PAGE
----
This is an example of Hagen–Poiseuille flow, and for low Reynolds numbers, the velocity field gradually attains a steady state, and the inflow and outflow velocity profile will be the same. Therefore, at a steady state, the analytical solution for the outflow velocity will be the inflow velocity. To achieve this result, we set the Reynolds number to 50 and ran the simulations until they reached a steady state (see Figure 2: left). In Figure 2: right, we show the results obtained from our solver and the expected velocity field given by the inflow conditions. The results show that our solver simulates the Hagen-Poiseuille accurately.


Figure 2: The velocity profile across the channel for Reynolds number = 50, with black arrows indicating the magnitude and direction of flow at selected points (left). The comparison of numerically computed velocity profiles at the outflow boundary (x = 2) with an expected analytical solution at a steady state (right).

We also conducted a convergence test of the results obtained using the Vanellus-CFD solver. Here, we performed several simulations with increasingly fine grids. The number of cells along the vertical direction is varied from 16 up to 512. The root-mean-squared-error is computed for each resolution with the 512 number of cells test as the ground truth. The results are presented in Figure 3, showing second-order convergence.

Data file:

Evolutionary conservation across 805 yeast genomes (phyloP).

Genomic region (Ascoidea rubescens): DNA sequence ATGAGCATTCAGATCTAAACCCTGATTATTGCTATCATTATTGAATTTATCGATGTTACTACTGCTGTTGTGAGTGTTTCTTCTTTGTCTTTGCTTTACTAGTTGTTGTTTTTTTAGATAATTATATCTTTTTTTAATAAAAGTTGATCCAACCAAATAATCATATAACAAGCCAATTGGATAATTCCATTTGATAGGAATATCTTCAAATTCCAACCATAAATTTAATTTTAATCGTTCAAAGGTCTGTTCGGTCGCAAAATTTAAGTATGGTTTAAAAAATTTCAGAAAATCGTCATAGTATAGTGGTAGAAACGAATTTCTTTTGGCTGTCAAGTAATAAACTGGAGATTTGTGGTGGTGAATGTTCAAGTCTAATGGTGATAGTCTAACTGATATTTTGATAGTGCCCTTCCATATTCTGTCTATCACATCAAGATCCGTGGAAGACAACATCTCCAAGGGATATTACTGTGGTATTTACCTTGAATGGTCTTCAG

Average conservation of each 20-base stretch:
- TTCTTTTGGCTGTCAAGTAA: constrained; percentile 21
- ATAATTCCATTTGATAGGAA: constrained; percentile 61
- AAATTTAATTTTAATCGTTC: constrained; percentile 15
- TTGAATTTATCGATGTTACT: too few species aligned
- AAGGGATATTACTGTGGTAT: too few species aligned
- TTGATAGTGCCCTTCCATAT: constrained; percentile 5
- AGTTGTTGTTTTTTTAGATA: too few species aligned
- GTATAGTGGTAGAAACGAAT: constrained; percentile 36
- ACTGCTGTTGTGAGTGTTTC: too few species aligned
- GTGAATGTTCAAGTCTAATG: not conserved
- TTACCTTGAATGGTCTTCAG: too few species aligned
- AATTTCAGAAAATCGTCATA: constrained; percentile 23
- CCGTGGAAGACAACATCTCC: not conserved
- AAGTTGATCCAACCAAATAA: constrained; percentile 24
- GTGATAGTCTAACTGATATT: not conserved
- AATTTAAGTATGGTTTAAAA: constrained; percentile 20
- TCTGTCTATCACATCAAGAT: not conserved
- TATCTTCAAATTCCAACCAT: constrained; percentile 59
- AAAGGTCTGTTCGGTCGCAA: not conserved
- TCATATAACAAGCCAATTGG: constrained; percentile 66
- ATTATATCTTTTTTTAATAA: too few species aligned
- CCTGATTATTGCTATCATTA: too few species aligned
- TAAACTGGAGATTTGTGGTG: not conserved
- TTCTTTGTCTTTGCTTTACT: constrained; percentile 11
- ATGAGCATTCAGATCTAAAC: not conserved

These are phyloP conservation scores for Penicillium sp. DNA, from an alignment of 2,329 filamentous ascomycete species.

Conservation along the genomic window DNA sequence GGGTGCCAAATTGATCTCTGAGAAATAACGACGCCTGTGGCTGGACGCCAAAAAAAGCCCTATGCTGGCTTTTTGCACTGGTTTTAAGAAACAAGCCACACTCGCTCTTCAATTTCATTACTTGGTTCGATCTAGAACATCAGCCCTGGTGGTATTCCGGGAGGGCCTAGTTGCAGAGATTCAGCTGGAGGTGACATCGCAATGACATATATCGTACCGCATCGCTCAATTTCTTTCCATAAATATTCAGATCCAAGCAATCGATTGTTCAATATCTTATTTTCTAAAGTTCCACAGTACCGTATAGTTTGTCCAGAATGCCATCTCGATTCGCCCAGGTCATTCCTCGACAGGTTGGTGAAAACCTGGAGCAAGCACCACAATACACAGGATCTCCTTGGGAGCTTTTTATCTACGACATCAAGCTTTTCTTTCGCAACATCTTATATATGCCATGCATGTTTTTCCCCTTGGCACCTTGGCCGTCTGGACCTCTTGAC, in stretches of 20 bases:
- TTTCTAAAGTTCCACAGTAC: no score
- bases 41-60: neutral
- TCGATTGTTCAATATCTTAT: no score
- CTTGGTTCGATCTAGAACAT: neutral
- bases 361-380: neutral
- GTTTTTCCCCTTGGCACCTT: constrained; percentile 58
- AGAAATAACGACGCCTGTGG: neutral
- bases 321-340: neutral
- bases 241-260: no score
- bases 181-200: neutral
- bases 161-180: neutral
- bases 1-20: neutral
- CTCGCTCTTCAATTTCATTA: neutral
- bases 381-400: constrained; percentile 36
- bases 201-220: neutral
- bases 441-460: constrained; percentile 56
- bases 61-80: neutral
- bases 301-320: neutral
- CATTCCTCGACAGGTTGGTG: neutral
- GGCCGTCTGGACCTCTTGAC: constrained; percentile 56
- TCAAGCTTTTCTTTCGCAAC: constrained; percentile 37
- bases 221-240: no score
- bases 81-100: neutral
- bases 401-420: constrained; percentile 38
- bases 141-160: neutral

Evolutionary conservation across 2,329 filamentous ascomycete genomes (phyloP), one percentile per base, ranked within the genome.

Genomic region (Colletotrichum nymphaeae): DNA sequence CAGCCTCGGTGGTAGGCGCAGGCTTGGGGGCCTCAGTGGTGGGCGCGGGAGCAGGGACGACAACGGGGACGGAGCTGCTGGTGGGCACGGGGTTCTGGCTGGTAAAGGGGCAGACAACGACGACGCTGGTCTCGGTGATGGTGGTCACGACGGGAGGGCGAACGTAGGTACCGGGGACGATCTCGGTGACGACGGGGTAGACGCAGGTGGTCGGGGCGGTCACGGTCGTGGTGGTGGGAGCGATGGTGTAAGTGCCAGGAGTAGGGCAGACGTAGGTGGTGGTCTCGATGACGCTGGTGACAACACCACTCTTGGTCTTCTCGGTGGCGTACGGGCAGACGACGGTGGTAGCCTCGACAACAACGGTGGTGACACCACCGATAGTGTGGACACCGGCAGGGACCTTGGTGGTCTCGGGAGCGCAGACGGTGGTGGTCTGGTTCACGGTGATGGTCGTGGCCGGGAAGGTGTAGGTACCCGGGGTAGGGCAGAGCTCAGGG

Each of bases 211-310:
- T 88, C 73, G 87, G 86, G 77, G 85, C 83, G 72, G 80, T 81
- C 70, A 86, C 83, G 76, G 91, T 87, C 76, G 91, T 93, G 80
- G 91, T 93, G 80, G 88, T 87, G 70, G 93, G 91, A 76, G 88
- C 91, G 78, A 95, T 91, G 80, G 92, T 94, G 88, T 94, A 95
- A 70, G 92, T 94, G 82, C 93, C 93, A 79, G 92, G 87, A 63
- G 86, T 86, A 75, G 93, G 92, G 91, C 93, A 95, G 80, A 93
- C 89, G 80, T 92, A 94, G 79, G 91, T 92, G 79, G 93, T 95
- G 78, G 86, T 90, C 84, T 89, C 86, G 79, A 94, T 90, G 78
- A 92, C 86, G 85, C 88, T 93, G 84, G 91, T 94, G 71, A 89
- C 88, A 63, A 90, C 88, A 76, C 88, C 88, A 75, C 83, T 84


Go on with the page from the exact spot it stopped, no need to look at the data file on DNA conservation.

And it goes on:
channel_flow_validation_moreFigure 3: Convergence test with increasingly fine grids to show second-order accuracy of the Vanellus-CFD solver.


Backward-facing step flow

The study of backward-facing step flow is an important test problem in fluid mechanics. This is where the fluid encounters a sudden back step causing flow separation, as depicted in Figure 4. Subsequently, the flow reattaches and recovers a parabolic profile downstream of the step. The re-circulation zone is identified as the area from the step on the left to where the flow reattaches. The point on the x-axis where the flow reattaches is the reattachment length. One of the key measures of the model's validity is the accurate prediction of this reattachment length.